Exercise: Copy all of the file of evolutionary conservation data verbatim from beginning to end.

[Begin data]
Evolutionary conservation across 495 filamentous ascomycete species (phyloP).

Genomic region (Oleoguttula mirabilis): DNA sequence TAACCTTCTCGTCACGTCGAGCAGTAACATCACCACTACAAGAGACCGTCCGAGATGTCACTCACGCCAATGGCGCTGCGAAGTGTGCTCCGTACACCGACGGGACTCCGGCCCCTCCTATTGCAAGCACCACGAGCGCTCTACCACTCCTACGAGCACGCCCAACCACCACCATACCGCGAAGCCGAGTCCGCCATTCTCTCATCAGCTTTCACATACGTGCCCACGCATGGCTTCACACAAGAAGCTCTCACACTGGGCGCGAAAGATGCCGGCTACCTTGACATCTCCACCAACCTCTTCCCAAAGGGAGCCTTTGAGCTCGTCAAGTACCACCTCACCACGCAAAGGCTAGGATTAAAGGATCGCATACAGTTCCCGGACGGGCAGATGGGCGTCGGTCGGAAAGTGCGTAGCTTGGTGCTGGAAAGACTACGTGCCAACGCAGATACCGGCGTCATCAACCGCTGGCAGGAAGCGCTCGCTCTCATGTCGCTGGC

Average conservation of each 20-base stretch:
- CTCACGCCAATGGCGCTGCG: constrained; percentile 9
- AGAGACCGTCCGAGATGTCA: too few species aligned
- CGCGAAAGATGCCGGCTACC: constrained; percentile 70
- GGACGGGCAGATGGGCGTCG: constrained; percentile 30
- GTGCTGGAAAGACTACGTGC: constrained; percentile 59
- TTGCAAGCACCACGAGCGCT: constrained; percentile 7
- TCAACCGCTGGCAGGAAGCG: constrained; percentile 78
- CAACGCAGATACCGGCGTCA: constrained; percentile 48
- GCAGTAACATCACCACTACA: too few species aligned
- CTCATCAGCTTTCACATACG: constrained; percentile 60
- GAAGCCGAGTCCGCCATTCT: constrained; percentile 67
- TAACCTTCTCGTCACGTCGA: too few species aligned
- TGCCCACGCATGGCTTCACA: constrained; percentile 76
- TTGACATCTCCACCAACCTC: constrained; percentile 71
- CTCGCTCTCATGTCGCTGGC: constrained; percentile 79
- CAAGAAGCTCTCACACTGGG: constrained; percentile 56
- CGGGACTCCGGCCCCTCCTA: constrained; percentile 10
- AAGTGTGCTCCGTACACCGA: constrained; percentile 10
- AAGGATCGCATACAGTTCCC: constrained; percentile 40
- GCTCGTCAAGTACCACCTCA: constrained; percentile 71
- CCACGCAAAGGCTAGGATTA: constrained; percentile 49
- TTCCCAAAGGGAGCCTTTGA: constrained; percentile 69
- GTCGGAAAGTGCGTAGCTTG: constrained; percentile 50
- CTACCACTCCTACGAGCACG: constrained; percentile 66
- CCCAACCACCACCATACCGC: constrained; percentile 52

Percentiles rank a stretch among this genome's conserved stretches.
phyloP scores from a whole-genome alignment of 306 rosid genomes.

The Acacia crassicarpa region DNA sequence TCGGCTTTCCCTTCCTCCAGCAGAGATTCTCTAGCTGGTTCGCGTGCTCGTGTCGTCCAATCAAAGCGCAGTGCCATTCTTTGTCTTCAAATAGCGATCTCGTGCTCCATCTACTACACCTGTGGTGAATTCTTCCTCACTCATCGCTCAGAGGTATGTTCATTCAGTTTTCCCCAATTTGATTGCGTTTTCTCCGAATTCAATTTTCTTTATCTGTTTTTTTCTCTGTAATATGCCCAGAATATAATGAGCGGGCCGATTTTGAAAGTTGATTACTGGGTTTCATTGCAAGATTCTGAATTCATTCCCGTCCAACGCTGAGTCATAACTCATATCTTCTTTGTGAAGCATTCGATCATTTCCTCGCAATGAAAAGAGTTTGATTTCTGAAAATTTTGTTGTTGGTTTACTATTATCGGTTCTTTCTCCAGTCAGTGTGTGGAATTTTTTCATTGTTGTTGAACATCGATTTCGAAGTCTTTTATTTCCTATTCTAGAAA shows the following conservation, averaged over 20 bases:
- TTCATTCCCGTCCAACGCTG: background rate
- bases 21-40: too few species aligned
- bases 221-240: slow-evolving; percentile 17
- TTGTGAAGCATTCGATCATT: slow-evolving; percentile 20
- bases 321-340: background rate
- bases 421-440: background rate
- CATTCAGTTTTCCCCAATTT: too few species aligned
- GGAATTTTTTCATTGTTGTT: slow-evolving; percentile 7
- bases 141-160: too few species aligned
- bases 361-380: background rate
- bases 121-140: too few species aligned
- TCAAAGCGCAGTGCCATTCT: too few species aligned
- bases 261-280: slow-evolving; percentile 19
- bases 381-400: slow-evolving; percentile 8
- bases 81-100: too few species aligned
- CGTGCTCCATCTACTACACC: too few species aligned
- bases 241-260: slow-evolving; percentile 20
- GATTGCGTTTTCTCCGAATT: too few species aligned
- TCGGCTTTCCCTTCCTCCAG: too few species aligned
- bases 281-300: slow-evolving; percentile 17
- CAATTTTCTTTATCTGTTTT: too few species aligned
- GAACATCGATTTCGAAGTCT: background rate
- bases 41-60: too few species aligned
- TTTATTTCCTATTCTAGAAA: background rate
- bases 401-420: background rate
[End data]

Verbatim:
Evolutionary conservation across 495 filamentous ascomycete species (phyloP).

Genomic region (Oleoguttula mirabilis): DNA sequence TAACCTTCTCGTCACGTCGAGCAGTAACATCACCACTACAAGAGACCGTCCGAGATGTCACTCACGCCAATGGCGCTGCGAAGTGTGCTCCGTACACCGACGGGACTCCGGCCCCTCCTATTGCAAGCACCACGAGCGCTCTACCACTCCTACGAGCACGCCCAACCACCACCATACCGCGAAGCCGAGTCCGCCATTCTCTCATCAGCTTTCACATACGTGCCCACGCATGGCTTCACACAAGAAGCTCTCACACTGGGCGCGAAAGATGCCGGCTACCTTGACATCTCCACCAACCTCTTCCCAAAGGGAGCCTTTGAGCTCGTCAAGTACCACCTCACCACGCAAAGGCTAGGATTAAAGGATCGCATACAGTTCCCGGACGGGCAGATGGGCGTCGGTCGGAAAGTGCGTAGCTTGGTGCTGGAAAGACTACGTGCCAACGCAGATACCGGCGTCATCAACCGCTGGCAGGAAGCGCTCGCTCTCATGTCGCTGGC

Average conservation of each 20-base stretch:
- CTCACGCCAATGGCGCTGCG: constrained; percentile 9
- AGAGACCGTCCGAGATGTCA: too few species aligned
- CGCGAAAGATGCCGGCTACC: constrained; percentile 70
- GGACGGGCAGATGGGCGTCG: constrained; percentile 30
- GTGCTGGAAAGACTACGTGC: constrained; percentile 59
- TTGCAAGCACCACGAGCGCT: constrained; percentile 7
- TCAACCGCTGGCAGGAAGCG: constrained; percentile 78
- CAACGCAGATACCGGCGTCA: constrained; percentile 48
- GCAGTAACATCACCACTACA: too few species aligned
- CTCATCAGCTTTCACATACG: constrained; percentile 60
- GAAGCCGAGTCCGCCATTCT: constrained; percentile 67
- TAACCTTCTCGTCACGTCGA: too few species aligned
- TGCCCACGCATGGCTTCACA: constrained; percentile 76
- TTGACATCTCCACCAACCTC: constrained; percentile 71
- CTCGCTCTCATGTCGCTGGC: constrained; percentile 79
- CAAGAAGCTCTCACACTGGG: constrained; percentile 56
- CGGGACTCCGGCCCCTCCTA: constrained; percentile 10
- AAGTGTGCTCCGTACACCGA: constrained; percentile 10
- AAGGATCGCATACAGTTCCC: constrained; percentile 40
- GCTCGTCAAGTACCACCTCA: constrained; percentile 71
- CCACGCAAAGGCTAGGATTA: constrained; percentile 49
- TTCCCAAAGGGAGCCTTTGA: constrained; percentile 69
- GTCGGAAAGTGCGTAGCTTG: constrained; percentile 50
- CTACCACTCCTACGAGCACG: constrained; percentile 66
- CCCAACCACCACCATACCGC: constrained; percentile 52

Percentiles rank a stretch among this genome's conserved stretches.
phyloP scores from a whole-genome alignment of 306 rosid genomes.

The Acacia crassicarpa region DNA sequence TCGGCTTTCCCTTCCTCCAGCAGAGATTCTCTAGCTGGTTCGCGTGCTCGTGTCGTCCAATCAAAGCGCAGTGCCATTCTTTGTCTTCAAATAGCGATCTCGTGCTCCATCTACTACACCTGTGGTGAATTCTTCCTCACTCATCGCTCAGAGGTATGTTCATTCAGTTTTCCCCAATTTGATTGCGTTTTCTCCGAATTCAATTTTCTTTATCTGTTTTTTTCTCTGTAATATGCCCAGAATATAATGAGCGGGCCGATTTTGAAAGTTGATTACTGGGTTTCATTGCAAGATTCTGAATTCATTCCCGTCCAACGCTGAGTCATAACTCATATCTTCTTTGTGAAGCATTCGATCATTTCCTCGCAATGAAAAGAGTTTGATTTCTGAAAATTTTGTTGTTGGTTTACTATTATCGGTTCTTTCTCCAGTCAGTGTGTGGAATTTTTTCATTGTTGTTGAACATCGATTTCGAAGTCTTTTATTTCCTATTCTAGAAA shows the following conservation, averaged over 20 bases:
- TTCATTCCCGTCCAACGCTG: background rate
- bases 21-40: too few species aligned
- bases 221-240: slow-evolving; percentile 17
- TTGTGAAGCATTCGATCATT: slow-evolving; percentile 20
- bases 321-340: background rate
- bases 421-440: background rate
- CATTCAGTTTTCCCCAATTT: too few species aligned
- GGAATTTTTTCATTGTTGTT: slow-evolving; percentile 7
- bases 141-160: too few species aligned
- bases 361-380: background rate
- bases 121-140: too few species aligned
- TCAAAGCGCAGTGCCATTCT: too few species aligned
- bases 261-280: slow-evolving; percentile 19
- bases 381-400: slow-evolving; percentile 8
- bases 81-100: too few species aligned
- CGTGCTCCATCTACTACACC: too few species aligned
- bases 241-260: slow-evolving; percentile 20
- GATTGCGTTTTCTCCGAATT: too few species aligned
- TCGGCTTTCCCTTCCTCCAG: too few species aligned
- bases 281-300: slow-evolving; percentile 17
- CAATTTTCTTTATCTGTTTT: too few species aligned
- GAACATCGATTTCGAAGTCT: background rate
- bases 41-60: too few species aligned
- TTTATTTCCTATTCTAGAAA: background rate
- bases 401-420: background rate